- A concerning report suggests banks faciliated $2 trillion worth of transfers on behalf of criminal entities.
- Notable bank analyst Dick Bove said a breakdown in communication is the likely culprit.
- He said investors should buy bank stocks "aggressively."
Bank stocks came under heavy selling pressure Monday after leaked documents said major public companies like JPMorgan Chase & Co. (NYSE: JPM) and Deutsche Bank AG (NYSE: DB) “kept profiting from powerful and dangerous players.”
The report details
A deep-dive investigation into suspicious banking activity by the International Consortium of Investigative Journalists said global bank giants have been linked to suspicious activity for two decades, Bloomberg reported. Illicit transactions were even ongoing after the U.S. government introduced penalties on the very same financial institutions.
Are you looking for fast-news, hot-tips and market analysis? Sign-up for the Invezz newsletter, today.
Internal compliance officers at banks flagged more than $2 trillion worth of transactions for potential money laundering or other forms of criminal activities, according to Bloomberg. Banks agreed to transfer funds for people or entities that were not properly verified.
In some cases, banks ignored warning messages from U.S. officials and continued to transact on behalf of their potentially dangerous clients.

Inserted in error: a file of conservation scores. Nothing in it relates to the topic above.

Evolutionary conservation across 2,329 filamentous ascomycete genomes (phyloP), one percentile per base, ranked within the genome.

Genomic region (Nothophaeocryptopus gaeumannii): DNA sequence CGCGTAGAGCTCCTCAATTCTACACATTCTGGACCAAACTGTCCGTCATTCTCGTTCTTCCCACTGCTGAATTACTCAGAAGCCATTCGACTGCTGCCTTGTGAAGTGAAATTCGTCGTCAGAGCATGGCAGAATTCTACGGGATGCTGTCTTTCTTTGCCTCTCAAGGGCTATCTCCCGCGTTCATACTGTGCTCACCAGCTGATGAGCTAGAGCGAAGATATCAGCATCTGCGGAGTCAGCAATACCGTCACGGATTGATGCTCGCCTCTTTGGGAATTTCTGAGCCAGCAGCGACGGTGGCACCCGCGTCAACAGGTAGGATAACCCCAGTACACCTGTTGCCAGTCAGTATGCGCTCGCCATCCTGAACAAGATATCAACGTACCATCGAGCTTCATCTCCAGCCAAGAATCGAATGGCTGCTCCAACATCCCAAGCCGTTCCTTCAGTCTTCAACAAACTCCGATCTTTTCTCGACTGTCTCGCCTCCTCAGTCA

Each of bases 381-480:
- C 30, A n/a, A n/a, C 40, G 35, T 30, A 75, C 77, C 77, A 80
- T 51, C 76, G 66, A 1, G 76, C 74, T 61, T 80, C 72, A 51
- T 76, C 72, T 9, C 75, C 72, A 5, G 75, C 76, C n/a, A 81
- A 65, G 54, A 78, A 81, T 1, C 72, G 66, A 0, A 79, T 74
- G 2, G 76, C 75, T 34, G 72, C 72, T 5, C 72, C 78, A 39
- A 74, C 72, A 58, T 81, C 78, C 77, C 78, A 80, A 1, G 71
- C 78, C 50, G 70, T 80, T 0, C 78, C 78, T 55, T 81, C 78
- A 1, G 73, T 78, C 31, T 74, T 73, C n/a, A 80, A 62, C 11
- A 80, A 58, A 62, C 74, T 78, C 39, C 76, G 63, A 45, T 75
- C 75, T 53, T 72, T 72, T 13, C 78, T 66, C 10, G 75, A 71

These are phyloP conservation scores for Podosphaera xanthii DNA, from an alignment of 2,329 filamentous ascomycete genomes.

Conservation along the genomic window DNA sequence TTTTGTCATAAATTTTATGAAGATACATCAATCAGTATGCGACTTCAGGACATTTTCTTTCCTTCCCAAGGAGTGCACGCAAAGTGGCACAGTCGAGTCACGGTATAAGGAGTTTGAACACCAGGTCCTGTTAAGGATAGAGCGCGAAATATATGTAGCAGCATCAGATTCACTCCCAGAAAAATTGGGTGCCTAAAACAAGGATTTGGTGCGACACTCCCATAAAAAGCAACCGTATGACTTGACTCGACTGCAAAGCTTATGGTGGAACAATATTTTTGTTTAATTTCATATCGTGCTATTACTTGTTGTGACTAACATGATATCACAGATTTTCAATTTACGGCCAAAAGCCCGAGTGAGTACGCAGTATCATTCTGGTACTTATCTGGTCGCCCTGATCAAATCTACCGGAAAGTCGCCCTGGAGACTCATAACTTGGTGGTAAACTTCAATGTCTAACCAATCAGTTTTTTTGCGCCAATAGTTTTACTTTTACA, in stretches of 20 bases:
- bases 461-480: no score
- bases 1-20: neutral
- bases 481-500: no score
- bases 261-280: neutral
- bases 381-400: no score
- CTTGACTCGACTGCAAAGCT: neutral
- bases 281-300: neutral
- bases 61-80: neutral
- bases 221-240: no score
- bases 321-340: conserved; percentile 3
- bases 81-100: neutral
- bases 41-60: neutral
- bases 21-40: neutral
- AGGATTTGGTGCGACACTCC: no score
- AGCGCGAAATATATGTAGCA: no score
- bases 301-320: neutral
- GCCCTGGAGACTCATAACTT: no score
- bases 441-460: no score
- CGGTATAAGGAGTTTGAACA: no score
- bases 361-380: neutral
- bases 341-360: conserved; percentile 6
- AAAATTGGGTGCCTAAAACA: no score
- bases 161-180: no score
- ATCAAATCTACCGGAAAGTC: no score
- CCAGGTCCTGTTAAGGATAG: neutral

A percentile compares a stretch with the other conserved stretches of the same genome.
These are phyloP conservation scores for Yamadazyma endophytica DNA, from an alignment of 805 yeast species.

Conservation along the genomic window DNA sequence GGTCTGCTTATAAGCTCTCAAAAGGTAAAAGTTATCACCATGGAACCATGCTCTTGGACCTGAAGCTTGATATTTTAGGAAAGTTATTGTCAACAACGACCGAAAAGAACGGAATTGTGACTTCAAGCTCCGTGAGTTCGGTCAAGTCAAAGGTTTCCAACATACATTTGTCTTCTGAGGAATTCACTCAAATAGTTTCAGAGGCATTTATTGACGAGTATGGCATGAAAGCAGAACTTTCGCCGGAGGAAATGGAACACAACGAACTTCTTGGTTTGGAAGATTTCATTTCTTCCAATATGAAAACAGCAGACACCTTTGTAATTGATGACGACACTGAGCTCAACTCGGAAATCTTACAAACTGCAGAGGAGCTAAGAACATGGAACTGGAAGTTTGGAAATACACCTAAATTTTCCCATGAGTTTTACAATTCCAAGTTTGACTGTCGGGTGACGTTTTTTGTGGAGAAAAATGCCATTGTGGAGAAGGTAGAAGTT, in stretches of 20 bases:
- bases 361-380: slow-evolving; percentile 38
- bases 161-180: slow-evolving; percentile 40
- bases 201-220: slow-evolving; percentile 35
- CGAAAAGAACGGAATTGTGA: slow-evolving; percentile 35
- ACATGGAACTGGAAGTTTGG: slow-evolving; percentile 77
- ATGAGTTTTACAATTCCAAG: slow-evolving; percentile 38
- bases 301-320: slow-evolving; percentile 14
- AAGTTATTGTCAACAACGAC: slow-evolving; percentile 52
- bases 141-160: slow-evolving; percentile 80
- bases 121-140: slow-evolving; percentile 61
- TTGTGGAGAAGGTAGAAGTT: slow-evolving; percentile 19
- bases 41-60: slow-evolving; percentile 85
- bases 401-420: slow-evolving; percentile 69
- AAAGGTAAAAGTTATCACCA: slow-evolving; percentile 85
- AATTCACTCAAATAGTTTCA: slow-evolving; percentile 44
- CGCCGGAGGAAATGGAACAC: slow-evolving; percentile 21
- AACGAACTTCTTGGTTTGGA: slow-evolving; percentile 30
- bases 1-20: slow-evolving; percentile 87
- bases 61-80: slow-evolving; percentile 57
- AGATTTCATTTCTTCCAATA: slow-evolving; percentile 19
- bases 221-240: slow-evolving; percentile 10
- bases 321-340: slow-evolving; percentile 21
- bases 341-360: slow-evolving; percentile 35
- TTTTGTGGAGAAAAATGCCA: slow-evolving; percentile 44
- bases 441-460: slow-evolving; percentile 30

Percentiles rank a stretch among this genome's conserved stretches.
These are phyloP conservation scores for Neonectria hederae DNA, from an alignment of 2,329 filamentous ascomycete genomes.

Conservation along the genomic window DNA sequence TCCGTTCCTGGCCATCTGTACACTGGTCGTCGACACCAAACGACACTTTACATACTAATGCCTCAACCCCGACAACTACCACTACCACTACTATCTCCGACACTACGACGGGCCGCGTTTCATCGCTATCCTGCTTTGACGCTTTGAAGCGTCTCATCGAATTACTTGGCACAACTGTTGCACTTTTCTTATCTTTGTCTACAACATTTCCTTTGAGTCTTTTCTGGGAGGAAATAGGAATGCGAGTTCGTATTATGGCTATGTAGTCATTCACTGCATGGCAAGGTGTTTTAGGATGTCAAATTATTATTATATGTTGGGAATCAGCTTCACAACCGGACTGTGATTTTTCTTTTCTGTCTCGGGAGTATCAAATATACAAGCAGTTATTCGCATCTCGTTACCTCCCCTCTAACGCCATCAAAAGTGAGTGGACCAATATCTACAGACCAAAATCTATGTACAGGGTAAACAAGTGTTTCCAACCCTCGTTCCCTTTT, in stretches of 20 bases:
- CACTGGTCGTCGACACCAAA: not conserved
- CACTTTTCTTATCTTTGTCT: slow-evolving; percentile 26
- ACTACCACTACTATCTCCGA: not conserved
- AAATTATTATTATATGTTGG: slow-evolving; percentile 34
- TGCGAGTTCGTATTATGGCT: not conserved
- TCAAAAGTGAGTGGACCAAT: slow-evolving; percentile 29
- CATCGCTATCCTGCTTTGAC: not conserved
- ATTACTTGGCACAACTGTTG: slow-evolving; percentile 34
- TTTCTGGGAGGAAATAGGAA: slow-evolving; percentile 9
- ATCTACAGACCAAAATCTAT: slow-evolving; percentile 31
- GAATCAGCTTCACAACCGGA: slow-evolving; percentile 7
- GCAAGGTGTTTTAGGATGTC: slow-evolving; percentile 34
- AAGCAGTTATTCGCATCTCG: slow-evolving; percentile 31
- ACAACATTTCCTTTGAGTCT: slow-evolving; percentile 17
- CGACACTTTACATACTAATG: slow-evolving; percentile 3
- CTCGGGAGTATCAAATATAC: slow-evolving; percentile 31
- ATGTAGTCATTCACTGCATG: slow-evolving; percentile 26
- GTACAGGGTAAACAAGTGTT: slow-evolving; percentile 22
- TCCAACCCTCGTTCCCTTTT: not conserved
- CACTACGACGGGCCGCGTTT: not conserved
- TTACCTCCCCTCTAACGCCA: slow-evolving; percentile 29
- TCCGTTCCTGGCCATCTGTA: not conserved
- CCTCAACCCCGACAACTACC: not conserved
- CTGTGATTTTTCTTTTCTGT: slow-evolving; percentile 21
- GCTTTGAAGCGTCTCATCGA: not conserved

Bank analyst: ‘breakdown’ in communication
Every time a bank compliance officer uncovers a transaction that looks questionable, they are required to file a suspicious activity report, or SAR, Odeon Capital Group Chief Financial Strategist Dick Bove told Fox Business. The report of a questionable transaction sent to the U.S. Treasury Department and the government body is supposed to investigate the claim.
The Treasury is then supposed to go back to the bank with instructions on how to proceed, Bove said.
Bove is considered by bank investors to be among the most influential and knowledgeable analysts on the Street.
But the tens of thousands of SARs coming from banks worldwide most likely implies a “breakdown in the ability to process that information,” he said. Instead, media outlets are having a field day with the “absurd” claim Wall Street and other global banks are working hand-in-hand with terrorist groups and drug dealers.
Regulators and government entities are likely to start a process of working with banks to better improve the flow of information, he said.
Any near-term fines or penalties for not adhering to money laundering laws will have no impact on the long-term viability of banks. In the meantime, Monday’s large sell-off in bank stocks “sounds crazy to me” and investors should go out and buy “bank stocks as aggressively as I could.”
“This is not a long-lasting earnings problem for the banking industry,” he said.
Bove fell short of suggesting individual bank stock names to buy. One of the hotter bank stocks over the past six months is Bank of America Corporation after the stock rose from around $18 to more than $28 in less than six months.